Most whisky lovers drink their spirit with water and they do it for a reason. Adding water to the drink makes the flavours more distinct.

In recent years there has been scientific evidence that the addition of water to the alcohol causes the flavour molecules to move to the top of the drink, delivering a more pronounced taste to the drinker.   

Whisky is produced by distilling fermented grains. At first it has an alcohol strength of around 70% that falls to some 55-65% in the process of maturation. The spirit is further diluted with water to around 40% before it gets into the bottle.

Researchers from Sweden’s Linnaeus University, for instance, have looked into guaiacol, one of the organic compounds in whiskies that give them taste nuances. Guaiacol, in particular, gives the smoky flavour that is more typical to Scottish whiskies and is created by smoking malted barley on peat fire. The findings show that guaiacol is mainly found towards the surface of a glass of whiskey with up to 45% ethanol. At larger concentrations, guaiacol is driven by the ethanol molecules down to the bulk.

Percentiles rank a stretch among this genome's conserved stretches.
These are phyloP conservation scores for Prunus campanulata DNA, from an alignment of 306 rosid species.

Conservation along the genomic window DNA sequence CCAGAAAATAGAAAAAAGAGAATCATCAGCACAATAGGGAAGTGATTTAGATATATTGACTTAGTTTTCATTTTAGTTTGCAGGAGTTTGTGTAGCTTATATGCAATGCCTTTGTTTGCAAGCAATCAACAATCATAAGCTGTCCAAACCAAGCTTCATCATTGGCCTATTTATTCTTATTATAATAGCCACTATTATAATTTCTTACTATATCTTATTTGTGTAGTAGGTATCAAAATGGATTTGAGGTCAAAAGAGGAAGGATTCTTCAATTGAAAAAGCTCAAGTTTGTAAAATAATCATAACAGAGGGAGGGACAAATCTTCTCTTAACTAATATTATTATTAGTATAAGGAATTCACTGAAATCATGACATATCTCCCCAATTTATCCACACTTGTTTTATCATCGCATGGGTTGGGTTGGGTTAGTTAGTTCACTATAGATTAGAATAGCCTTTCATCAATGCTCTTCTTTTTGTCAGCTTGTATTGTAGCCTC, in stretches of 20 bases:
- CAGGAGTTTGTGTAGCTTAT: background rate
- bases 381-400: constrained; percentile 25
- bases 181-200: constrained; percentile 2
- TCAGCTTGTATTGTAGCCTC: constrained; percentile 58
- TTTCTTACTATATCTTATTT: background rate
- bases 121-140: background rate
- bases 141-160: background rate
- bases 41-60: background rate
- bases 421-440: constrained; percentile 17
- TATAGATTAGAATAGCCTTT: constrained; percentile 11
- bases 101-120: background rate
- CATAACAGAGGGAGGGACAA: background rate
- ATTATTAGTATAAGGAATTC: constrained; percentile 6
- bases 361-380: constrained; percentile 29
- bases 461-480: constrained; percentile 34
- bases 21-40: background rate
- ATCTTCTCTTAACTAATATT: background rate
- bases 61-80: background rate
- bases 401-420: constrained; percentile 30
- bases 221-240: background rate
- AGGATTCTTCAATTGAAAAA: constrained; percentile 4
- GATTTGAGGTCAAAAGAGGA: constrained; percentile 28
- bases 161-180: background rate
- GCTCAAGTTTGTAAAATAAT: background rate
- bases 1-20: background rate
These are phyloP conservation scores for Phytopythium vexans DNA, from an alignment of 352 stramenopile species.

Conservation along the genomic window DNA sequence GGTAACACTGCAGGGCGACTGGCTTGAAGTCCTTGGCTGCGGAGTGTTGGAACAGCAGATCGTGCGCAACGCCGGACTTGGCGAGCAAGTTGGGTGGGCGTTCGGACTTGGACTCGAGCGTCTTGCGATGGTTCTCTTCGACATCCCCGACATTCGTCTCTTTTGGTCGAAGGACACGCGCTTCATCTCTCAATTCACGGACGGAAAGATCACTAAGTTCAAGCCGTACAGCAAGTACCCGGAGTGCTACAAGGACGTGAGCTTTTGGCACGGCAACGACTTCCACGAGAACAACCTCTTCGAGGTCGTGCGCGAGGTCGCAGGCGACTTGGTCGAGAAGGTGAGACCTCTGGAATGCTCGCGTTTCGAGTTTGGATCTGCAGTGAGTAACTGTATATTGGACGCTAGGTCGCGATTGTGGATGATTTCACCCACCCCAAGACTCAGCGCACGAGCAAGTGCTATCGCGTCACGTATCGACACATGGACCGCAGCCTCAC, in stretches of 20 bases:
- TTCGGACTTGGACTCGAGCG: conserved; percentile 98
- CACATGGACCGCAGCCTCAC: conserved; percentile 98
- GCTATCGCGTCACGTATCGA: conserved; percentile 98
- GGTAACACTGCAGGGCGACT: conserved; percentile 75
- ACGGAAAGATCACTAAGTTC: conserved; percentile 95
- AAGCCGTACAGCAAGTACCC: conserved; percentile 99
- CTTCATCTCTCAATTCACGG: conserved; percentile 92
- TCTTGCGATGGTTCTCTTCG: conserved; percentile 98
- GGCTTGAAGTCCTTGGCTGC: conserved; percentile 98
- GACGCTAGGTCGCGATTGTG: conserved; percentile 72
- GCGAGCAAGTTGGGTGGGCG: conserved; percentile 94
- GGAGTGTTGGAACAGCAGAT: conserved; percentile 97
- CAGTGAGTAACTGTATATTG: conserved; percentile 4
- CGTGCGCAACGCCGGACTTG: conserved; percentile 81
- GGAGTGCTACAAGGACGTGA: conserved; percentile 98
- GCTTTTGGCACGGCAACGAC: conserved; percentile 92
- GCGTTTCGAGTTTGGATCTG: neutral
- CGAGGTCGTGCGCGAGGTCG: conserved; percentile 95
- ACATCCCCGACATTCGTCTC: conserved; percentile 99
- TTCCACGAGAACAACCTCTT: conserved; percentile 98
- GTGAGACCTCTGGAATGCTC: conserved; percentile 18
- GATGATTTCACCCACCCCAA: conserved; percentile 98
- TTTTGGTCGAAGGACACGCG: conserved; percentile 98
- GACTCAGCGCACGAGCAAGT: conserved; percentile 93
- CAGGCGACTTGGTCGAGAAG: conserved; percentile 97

By adding water to their whisky, drinkers are looking to create a better taste experience and how much will be added is up to the individual person.

Slighter or no dilution is recommended for very old whiskies, where water can damage their flavour balances.